Like any other area of knowledge, there's too much for one person to know and most professional economists also don't spend any time exploring models and doing experiments (the fact that Shiller DOES is one of the reasons he keeps getting the bubble question right and is one of the things that makes him really interesting). So they rely on what other people have said or done, even if it doesn't really make any sense. There is no scientific method in economics that can be used to refute silly things. It's just who yells louder in the bigger journal.
    Mar 13, 2015. 04:30 PM | Likes Like |Link to Comment
  • The Answer Is No [View article]
    Yes. He's wrong.

    Let me be less pithy. And let's assume that in general, people know when they are doing better or worse in the world. If wages generally CAUSED price pressures, then inflation would be a wonderful phenomenon for most people, who would see their wages rise BEFORE prices went up - creating a windfall gain. In practice, we know that people hate inflation. Why? Well, it's because we all know that our wages TRAIL inflation. Inflation is a windfall loss.

    It's much harder to show this econometrically, but it can be done. But, for a couple of generations, "cost-push" inflation has been taught in the schools. Even though there is no evidence that's how inflation works, old economists still chant the litany as if there actually is evidence.
    Mar 13, 2015. 02:42 PM | 2 Likes Like |Link to Comment
  • Patience Is A Pain [View article]
    Note that because of seasonal revisions our starting point has been revised (in favor of Mr. d).

    March CPI: 236.642 (the base figure)
    April CPI: 237.1110
    May CPI: 237.658
    June CPI: 237.984
    July CPI: 238.217
    August CPI: 238.340
    September CPI: 238.686
    October CPI: 239.120
    November CPI: 239.304
    December CPI: 239.445
    January CPI: 239.871 (released today)


    We have had 1.365% core inflation so far (1.64% at an annual rate). With 2 months to go and 240.665 the push after the annual revision, Mr. de los Angeles needs aggregate core inflation to be 0.331% or less (1.65% at an annual rate). I need the over.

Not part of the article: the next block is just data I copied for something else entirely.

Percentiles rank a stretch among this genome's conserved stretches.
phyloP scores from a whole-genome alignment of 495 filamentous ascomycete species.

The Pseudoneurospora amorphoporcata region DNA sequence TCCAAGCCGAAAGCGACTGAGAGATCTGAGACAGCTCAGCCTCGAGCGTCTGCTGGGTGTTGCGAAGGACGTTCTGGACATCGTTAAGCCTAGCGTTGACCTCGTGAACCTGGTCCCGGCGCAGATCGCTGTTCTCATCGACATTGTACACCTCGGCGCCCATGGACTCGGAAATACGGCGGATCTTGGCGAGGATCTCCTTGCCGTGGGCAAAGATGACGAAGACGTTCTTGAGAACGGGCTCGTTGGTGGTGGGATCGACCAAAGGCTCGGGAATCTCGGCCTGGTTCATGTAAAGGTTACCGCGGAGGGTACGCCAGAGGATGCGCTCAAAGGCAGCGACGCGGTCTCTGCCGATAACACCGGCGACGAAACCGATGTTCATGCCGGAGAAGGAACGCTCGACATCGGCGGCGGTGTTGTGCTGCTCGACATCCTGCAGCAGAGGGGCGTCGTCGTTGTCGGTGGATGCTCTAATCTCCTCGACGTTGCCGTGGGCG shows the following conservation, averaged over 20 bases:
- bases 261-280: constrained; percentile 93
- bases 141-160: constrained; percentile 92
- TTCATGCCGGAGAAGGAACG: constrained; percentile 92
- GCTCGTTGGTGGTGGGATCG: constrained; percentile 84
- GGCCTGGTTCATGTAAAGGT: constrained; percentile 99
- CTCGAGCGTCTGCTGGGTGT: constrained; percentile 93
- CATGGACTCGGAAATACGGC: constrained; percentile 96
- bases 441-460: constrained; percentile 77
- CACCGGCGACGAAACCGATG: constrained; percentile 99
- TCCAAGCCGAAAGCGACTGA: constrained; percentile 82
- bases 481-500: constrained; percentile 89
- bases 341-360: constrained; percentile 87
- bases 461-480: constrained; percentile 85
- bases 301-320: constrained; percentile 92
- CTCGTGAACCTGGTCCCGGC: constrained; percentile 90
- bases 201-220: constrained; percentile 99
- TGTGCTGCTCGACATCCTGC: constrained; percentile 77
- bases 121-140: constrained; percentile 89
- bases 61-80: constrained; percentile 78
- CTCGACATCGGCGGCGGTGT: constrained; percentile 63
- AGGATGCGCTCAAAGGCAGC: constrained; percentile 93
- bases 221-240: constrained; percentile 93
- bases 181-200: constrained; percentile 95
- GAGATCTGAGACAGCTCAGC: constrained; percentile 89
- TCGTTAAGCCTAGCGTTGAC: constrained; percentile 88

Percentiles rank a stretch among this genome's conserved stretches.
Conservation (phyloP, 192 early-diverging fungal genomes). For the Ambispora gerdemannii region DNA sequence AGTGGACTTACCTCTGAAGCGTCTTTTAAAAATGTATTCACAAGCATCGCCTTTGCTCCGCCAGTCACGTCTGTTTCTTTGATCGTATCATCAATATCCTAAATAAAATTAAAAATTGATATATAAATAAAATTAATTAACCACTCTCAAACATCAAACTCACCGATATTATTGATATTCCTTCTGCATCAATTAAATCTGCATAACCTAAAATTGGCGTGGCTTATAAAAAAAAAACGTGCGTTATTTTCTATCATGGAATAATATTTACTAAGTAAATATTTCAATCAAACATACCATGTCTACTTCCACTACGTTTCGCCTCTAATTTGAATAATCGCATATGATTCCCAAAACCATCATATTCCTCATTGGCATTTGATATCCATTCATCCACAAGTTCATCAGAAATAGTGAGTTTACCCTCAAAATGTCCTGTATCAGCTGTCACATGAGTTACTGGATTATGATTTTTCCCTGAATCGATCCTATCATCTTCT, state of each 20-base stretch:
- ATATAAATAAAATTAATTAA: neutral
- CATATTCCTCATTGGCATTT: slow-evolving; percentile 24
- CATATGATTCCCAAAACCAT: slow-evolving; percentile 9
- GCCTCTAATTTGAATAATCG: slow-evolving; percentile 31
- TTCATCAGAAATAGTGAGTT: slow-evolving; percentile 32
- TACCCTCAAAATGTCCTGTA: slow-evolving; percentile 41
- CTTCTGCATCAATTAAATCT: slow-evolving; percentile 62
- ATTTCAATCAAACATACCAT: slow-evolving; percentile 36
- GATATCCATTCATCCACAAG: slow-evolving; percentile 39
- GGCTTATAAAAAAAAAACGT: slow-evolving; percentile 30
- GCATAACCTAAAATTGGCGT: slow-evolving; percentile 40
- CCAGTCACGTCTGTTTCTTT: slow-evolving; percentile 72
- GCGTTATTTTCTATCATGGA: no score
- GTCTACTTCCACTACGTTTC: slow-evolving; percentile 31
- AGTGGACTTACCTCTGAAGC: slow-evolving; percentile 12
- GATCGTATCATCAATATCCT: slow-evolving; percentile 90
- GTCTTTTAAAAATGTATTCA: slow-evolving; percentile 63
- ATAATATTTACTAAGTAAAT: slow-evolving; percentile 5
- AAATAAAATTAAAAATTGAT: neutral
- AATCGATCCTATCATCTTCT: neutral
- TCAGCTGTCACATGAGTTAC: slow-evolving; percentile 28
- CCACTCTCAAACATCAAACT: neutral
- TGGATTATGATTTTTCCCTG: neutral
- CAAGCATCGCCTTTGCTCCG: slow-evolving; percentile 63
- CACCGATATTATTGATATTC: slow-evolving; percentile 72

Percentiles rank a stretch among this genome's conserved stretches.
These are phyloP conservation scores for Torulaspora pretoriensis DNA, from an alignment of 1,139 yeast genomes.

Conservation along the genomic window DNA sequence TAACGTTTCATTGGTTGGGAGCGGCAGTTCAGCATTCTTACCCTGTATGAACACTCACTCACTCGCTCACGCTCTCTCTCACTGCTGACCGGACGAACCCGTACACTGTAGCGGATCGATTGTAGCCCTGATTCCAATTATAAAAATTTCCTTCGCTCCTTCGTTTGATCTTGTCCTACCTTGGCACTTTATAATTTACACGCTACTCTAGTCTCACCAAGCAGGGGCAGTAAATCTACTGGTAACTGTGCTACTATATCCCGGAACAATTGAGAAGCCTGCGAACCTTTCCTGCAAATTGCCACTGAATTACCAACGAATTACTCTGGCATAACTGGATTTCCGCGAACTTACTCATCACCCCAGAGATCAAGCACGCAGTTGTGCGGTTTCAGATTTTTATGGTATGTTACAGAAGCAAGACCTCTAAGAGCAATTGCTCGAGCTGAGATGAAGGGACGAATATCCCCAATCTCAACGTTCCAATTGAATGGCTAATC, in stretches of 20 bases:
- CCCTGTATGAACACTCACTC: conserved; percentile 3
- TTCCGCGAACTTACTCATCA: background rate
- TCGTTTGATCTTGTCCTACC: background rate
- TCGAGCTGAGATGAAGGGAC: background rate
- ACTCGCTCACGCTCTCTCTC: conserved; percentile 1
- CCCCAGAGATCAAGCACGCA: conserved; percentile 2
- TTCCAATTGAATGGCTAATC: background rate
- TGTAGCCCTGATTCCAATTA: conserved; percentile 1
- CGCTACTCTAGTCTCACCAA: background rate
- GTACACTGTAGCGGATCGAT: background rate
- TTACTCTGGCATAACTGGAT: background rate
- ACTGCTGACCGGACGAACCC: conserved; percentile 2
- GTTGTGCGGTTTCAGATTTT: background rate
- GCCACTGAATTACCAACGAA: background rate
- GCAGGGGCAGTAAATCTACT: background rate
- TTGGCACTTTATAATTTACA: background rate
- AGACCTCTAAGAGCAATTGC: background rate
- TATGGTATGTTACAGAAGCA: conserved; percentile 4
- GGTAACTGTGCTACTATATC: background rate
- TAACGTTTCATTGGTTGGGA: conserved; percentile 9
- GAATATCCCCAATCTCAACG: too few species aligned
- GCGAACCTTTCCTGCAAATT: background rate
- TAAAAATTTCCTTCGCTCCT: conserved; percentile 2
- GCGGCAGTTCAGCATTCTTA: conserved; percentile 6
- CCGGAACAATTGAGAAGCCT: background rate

With two months to go, this is looking amazingly like a tie. I think we will end up above 1.7% y/y, but whether we are above that or below that it will not be by very much!
    Feb 26, 2015. 10:02 AM | Likes Like |Link to Comment
  • The Answer Is No [View article]
    I don't know much about the plan. Generally, wages follow inflation rather than leading it, so if they're raising wages it's a sign that they already believe they have sufficient pricing power to raise prices. It ain't coming out of their profits. :-)
    Feb 25, 2015. 11:00 AM | Likes Like |Link to Comment
  • The Answer Is No [View article]
    Actually, the distinction is that interest rates are a result, not a cause, of tightening. Hiking interest rates by using a corridor, without removing all of the excess reserves, will do absolutely nothing to slow money growth and will tend to accelerate inflation since velocity is correlated with interest rates.

    If the Fed were to begin to remove excess reserves - which it turns out is almost impossible at this point without causing a major debacle, which is why they have turned to the corridor approach - then it would be tightening, even though interest rates would likely not rise for some time since there remains a surplus of liquidity at zero duration (excess reserves). But that's not their plan.

    I wrote about this last summer, when the Fed started mooting the current plan: http://bit.ly/1uGdqhH
    Feb 19, 2015. 03:15 PM | Likes Like |Link to Comment
COMMENTS STATS
2,098 Comments
3,562 Likes